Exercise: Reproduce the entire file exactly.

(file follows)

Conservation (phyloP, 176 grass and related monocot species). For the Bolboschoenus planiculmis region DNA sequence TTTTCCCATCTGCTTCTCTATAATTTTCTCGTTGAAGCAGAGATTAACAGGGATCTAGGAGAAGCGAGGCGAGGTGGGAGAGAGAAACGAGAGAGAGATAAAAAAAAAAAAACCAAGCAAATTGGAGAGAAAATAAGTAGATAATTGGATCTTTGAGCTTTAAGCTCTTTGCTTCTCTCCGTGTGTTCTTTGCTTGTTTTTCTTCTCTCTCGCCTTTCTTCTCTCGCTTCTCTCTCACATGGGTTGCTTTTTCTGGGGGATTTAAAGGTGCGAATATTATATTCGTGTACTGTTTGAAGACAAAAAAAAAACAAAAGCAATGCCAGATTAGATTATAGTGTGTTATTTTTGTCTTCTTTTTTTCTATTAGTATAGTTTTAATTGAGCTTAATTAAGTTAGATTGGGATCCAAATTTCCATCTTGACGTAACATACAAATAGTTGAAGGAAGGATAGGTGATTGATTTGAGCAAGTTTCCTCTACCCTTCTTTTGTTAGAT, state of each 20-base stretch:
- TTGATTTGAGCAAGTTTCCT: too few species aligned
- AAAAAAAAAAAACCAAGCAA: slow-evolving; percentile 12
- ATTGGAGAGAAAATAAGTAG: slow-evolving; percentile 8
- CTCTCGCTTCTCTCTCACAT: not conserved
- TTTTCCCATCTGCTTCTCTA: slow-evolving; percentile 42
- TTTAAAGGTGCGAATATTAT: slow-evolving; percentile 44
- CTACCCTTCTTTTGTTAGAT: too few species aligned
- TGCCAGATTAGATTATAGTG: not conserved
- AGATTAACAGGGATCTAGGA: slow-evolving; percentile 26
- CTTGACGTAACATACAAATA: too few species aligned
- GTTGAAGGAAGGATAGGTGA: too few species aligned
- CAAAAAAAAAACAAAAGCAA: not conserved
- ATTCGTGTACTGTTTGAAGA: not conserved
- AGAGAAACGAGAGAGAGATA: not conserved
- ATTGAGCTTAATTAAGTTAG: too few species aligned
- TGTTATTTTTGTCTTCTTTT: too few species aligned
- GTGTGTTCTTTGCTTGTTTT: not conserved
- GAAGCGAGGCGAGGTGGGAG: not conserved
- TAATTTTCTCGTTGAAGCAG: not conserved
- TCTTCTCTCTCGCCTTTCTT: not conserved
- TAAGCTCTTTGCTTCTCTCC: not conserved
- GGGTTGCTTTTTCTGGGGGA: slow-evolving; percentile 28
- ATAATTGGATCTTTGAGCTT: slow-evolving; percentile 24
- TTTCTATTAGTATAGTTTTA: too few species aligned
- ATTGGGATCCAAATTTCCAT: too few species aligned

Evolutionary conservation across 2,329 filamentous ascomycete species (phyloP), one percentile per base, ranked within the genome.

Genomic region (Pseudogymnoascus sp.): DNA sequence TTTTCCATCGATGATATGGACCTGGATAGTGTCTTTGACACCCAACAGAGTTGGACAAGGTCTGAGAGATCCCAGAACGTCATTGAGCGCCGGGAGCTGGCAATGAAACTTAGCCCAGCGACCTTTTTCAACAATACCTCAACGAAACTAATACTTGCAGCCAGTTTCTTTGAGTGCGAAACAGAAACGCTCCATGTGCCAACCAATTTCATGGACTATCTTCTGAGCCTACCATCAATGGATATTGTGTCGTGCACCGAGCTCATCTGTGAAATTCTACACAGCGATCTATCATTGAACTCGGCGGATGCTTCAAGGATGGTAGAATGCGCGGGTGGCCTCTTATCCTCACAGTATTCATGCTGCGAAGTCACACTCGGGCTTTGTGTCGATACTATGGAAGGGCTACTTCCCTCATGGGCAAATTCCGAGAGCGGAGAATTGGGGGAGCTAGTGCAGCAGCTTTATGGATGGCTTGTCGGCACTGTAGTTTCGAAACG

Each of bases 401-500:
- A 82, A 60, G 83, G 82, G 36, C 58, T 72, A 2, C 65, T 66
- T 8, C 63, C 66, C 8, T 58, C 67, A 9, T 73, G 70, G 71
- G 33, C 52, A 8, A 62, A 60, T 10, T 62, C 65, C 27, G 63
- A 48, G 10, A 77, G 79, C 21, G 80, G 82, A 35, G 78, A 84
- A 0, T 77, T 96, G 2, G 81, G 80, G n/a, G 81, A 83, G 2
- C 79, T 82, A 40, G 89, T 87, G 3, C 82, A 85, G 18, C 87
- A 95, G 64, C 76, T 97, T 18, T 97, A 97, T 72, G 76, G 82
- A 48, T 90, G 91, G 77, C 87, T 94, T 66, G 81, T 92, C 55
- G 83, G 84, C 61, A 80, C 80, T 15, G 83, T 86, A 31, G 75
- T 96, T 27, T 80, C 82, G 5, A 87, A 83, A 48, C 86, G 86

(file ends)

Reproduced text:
Conservation (phyloP, 176 grass and related monocot species). For the Bolboschoenus planiculmis region DNA sequence TTTTCCCATCTGCTTCTCTATAATTTTCTCGTTGAAGCAGAGATTAACAGGGATCTAGGAGAAGCGAGGCGAGGTGGGAGAGAGAAACGAGAGAGAGATAAAAAAAAAAAAACCAAGCAAATTGGAGAGAAAATAAGTAGATAATTGGATCTTTGAGCTTTAAGCTCTTTGCTTCTCTCCGTGTGTTCTTTGCTTGTTTTTCTTCTCTCTCGCCTTTCTTCTCTCGCTTCTCTCTCACATGGGTTGCTTTTTCTGGGGGATTTAAAGGTGCGAATATTATATTCGTGTACTGTTTGAAGACAAAAAAAAAACAAAAGCAATGCCAGATTAGATTATAGTGTGTTATTTTTGTCTTCTTTTTTTCTATTAGTATAGTTTTAATTGAGCTTAATTAAGTTAGATTGGGATCCAAATTTCCATCTTGACGTAACATACAAATAGTTGAAGGAAGGATAGGTGATTGATTTGAGCAAGTTTCCTCTACCCTTCTTTTGTTAGAT, state of each 20-base stretch:
- TTGATTTGAGCAAGTTTCCT: too few species aligned
- AAAAAAAAAAAACCAAGCAA: slow-evolving; percentile 12
- ATTGGAGAGAAAATAAGTAG: slow-evolving; percentile 8
- CTCTCGCTTCTCTCTCACAT: not conserved
- TTTTCCCATCTGCTTCTCTA: slow-evolving; percentile 42
- TTTAAAGGTGCGAATATTAT: slow-evolving; percentile 44
- CTACCCTTCTTTTGTTAGAT: too few species aligned
- TGCCAGATTAGATTATAGTG: not conserved
- AGATTAACAGGGATCTAGGA: slow-evolving; percentile 26
- CTTGACGTAACATACAAATA: too few species aligned
- GTTGAAGGAAGGATAGGTGA: too few species aligned
- CAAAAAAAAAACAAAAGCAA: not conserved
- ATTCGTGTACTGTTTGAAGA: not conserved
- AGAGAAACGAGAGAGAGATA: not conserved
- ATTGAGCTTAATTAAGTTAG: too few species aligned
- TGTTATTTTTGTCTTCTTTT: too few species aligned
- GTGTGTTCTTTGCTTGTTTT: not conserved
- GAAGCGAGGCGAGGTGGGAG: not conserved
- TAATTTTCTCGTTGAAGCAG: not conserved
- TCTTCTCTCTCGCCTTTCTT: not conserved
- TAAGCTCTTTGCTTCTCTCC: not conserved
- GGGTTGCTTTTTCTGGGGGA: slow-evolving; percentile 28
- ATAATTGGATCTTTGAGCTT: slow-evolving; percentile 24
- TTTCTATTAGTATAGTTTTA: too few species aligned
- ATTGGGATCCAAATTTCCAT: too few species aligned

Evolutionary conservation across 2,329 filamentous ascomycete species (phyloP), one percentile per base, ranked within the genome.

Genomic region (Pseudogymnoascus sp.): DNA sequence TTTTCCATCGATGATATGGACCTGGATAGTGTCTTTGACACCCAACAGAGTTGGACAAGGTCTGAGAGATCCCAGAACGTCATTGAGCGCCGGGAGCTGGCAATGAAACTTAGCCCAGCGACCTTTTTCAACAATACCTCAACGAAACTAATACTTGCAGCCAGTTTCTTTGAGTGCGAAACAGAAACGCTCCATGTGCCAACCAATTTCATGGACTATCTTCTGAGCCTACCATCAATGGATATTGTGTCGTGCACCGAGCTCATCTGTGAAATTCTACACAGCGATCTATCATTGAACTCGGCGGATGCTTCAAGGATGGTAGAATGCGCGGGTGGCCTCTTATCCTCACAGTATTCATGCTGCGAAGTCACACTCGGGCTTTGTGTCGATACTATGGAAGGGCTACTTCCCTCATGGGCAAATTCCGAGAGCGGAGAATTGGGGGAGCTAGTGCAGCAGCTTTATGGATGGCTTGTCGGCACTGTAGTTTCGAAACG

Each of bases 401-500:
- A 82, A 60, G 83, G 82, G 36, C 58, T 72, A 2, C 65, T 66
- T 8, C 63, C 66, C 8, T 58, C 67, A 9, T 73, G 70, G 71
- G 33, C 52, A 8, A 62, A 60, T 10, T 62, C 65, C 27, G 63
- A 48, G 10, A 77, G 79, C 21, G 80, G 82, A 35, G 78, A 84
- A 0, T 77, T 96, G 2, G 81, G 80, G n/a, G 81, A 83, G 2
- C 79, T 82, A 40, G 89, T 87, G 3, C 82, A 85, G 18, C 87
- A 95, G 64, C 76, T 97, T 18, T 97, A 97, T 72, G 76, G 82
- A 48, T 90, G 91, G 77, C 87, T 94, T 66, G 81, T 92, C 55
- G 83, G 84, C 61, A 80, C 80, T 15, G 83, T 86, A 31, G 75
- T 96, T 27, T 80, C 82, G 5, A 87, A 83, A 48, C 86, G 86